This blog is written by Giles Carden, Chief of Staff and Director of Strategic Projects, Lancaster University. It originally appeared as a case study in HEPI’s report Homeward Bound: Defining, understanding and aiding ‘commuter students’ by David Maguire and David Morris.
Lancaster University has embodied the principles of the ‘sticky campus’ and aims to foster a sense of community for all students. Commuter students make up a very small proportion of Lancaster students, and it is therefore important for us to prevent this group feeling a sense of isolation.
The Lancaster collegiate system is particularly important in this regard. Students (and staff) are all assigned to a college regardless of whether or not they are residential, in order to foster friendships and provide a sense of community.
We now run events in Welcome Week for all commuter students with talks about the facilities and services available specifically for them, this includes learning support and making use of travelling time, wellbeing issues, and providing a specific opportunity to meet other commuting students.
Our space planning has ensured there is a variety of spaces on campus for students to work and relax in, from quiet study spaces, through relaxed study spaces allowing conversations, to common rooms for playing pool, darts and table football. Each college offers commuter students access to a kitchen where they can make a hot drink or use a microwave oven and space to enable them to congregate to eat and socialise. Colleges also offer quiet study rooms for these students. Bookable group study rooms are also available on a 24/7 basis.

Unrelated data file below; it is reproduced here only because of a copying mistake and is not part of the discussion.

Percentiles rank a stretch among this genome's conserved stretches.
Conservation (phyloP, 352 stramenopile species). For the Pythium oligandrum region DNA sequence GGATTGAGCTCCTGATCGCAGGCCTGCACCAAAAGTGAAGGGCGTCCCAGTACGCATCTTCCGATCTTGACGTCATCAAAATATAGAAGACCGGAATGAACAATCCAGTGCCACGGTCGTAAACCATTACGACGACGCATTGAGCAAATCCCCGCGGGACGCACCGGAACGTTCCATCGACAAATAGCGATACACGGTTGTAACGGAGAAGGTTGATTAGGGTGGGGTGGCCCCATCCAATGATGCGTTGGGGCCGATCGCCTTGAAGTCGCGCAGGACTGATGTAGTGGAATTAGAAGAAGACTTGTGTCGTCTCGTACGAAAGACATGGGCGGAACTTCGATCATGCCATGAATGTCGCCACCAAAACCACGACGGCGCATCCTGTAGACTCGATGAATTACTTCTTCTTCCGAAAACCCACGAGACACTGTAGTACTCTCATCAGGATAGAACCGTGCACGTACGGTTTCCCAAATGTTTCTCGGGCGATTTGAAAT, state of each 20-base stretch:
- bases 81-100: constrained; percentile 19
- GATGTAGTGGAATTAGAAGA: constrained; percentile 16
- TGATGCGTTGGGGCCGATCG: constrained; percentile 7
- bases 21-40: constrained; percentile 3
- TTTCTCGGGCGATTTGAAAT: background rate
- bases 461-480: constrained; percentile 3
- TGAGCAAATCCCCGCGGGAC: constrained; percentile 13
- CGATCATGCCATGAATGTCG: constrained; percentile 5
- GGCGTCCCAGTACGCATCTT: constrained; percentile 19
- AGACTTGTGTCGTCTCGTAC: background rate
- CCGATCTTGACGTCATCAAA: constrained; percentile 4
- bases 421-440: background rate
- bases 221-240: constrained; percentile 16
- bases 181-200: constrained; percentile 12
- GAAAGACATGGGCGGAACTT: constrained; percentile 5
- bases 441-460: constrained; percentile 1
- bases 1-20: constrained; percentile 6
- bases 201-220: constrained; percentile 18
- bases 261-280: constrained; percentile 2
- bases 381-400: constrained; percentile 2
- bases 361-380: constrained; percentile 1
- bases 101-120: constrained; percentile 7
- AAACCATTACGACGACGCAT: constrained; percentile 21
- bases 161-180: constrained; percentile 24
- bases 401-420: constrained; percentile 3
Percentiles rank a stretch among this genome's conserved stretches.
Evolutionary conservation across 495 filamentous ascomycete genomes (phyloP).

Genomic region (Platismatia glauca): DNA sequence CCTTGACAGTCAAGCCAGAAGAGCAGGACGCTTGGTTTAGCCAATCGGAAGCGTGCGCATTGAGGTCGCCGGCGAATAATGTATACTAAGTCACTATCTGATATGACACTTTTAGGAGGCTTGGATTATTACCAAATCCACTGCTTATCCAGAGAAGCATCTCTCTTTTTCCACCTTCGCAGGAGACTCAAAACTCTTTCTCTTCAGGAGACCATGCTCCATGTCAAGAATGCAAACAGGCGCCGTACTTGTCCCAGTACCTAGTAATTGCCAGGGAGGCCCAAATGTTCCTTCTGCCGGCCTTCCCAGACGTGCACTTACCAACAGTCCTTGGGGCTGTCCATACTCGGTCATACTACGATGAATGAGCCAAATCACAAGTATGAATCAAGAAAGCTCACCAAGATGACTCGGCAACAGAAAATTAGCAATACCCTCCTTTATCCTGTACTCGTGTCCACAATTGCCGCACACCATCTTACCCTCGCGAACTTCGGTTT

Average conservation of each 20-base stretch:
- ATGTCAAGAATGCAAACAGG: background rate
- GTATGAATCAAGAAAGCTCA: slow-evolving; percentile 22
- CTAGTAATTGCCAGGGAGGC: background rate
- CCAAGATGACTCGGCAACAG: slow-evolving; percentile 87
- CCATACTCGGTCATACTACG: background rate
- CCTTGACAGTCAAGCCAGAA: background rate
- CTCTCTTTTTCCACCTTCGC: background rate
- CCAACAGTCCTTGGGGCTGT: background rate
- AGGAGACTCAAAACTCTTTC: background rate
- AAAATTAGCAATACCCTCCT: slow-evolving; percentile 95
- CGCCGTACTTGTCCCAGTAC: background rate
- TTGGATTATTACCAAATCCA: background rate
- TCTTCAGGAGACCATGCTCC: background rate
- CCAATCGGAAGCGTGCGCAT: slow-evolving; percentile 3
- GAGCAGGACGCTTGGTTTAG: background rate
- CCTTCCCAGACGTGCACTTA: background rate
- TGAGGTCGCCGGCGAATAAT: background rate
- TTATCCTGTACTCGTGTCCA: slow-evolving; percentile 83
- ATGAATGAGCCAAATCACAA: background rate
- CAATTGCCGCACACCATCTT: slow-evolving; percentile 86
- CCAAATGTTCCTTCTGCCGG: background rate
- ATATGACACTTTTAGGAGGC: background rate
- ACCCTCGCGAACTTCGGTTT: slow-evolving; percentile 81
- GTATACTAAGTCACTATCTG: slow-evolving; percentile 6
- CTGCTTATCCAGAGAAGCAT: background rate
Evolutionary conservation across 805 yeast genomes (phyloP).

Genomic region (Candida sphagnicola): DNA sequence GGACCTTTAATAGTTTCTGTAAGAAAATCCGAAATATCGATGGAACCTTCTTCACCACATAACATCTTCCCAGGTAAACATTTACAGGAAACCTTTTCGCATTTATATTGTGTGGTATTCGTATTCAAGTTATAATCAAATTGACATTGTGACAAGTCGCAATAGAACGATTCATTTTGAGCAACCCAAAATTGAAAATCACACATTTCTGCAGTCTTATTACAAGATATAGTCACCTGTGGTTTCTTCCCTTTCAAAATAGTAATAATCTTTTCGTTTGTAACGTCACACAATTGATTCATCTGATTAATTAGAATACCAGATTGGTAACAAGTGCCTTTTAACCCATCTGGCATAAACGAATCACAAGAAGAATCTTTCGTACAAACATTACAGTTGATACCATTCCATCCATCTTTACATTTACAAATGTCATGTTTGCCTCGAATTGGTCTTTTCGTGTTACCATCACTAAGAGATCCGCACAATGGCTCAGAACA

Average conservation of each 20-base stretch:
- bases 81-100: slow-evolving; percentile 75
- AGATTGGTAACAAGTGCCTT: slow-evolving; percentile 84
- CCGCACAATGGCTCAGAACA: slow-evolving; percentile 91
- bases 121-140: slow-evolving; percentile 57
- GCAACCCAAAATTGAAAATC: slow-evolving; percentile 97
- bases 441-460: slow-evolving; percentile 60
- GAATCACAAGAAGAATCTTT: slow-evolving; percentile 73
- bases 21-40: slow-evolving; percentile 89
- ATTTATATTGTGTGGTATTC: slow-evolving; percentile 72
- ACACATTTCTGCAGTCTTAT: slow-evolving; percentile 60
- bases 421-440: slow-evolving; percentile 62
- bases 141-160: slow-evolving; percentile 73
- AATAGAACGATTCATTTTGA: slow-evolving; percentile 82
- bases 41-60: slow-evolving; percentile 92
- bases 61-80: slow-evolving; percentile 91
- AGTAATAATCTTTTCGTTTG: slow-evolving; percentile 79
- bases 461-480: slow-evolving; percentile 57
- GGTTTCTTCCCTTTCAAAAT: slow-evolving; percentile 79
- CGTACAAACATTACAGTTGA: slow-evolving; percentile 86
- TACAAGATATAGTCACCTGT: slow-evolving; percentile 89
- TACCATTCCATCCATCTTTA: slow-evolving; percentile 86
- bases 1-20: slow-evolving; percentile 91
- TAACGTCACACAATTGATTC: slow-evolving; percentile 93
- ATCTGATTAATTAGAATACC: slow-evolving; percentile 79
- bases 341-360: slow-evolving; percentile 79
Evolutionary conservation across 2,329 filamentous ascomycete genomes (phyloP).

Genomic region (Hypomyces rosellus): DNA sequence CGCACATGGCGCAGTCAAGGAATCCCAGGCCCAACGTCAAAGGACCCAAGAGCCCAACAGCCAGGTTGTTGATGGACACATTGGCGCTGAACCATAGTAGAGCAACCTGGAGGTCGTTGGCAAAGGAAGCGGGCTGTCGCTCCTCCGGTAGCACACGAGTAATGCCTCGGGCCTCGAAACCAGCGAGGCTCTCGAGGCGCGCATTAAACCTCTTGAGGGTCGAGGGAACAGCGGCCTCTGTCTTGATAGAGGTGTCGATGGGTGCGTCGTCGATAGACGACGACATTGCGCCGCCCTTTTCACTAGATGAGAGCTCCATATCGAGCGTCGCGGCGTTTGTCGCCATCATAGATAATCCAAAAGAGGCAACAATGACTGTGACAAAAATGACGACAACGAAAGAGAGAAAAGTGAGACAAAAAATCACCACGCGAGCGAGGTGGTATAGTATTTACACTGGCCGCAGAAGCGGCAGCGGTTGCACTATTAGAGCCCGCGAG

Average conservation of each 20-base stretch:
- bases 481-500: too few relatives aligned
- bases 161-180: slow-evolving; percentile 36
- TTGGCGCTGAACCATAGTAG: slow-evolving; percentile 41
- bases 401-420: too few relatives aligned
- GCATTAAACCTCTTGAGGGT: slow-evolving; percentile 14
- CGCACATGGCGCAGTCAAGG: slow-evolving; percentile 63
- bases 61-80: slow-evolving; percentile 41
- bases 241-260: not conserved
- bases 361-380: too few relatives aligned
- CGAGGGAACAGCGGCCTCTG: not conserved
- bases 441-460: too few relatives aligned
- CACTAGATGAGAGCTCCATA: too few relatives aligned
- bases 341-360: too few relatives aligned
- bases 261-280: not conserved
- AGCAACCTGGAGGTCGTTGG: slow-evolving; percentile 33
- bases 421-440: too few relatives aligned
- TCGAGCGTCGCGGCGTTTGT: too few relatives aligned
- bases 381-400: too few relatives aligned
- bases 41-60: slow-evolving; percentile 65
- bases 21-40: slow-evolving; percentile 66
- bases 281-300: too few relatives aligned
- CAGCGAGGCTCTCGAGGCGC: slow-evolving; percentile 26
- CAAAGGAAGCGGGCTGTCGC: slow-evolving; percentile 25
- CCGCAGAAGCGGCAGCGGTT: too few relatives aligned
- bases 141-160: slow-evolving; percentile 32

We have also recognised the importance of developing a sense of belonging as early as possible to students’ academic departments. Departments put on a series of activities in Welcome Week for students to do in pairs or groups in order to help them get to know one another and the department’s staff.
In 2017, we commissioned a survey of commuting students to establish how we could improve their experience. We are now ensuring that two of our nine colleges put on some events specifically targeted at commuters throughout the year.
Collectively these strategies have proved important in ensuring commuter students feel a sense of community and are engaged and satisfied with their student experience.
Every little thing helps.
Government may we’ll offer incentives to local, commuting students by way of lower fees
A possible alternative for students still living at home with parents or with their own accommodation is to set up a cooperative or community interest company (CIC) with groups in other University locations and organise “accommodation swaps” that allow students to attend a non local University without incurring additional, heavy accommodation costs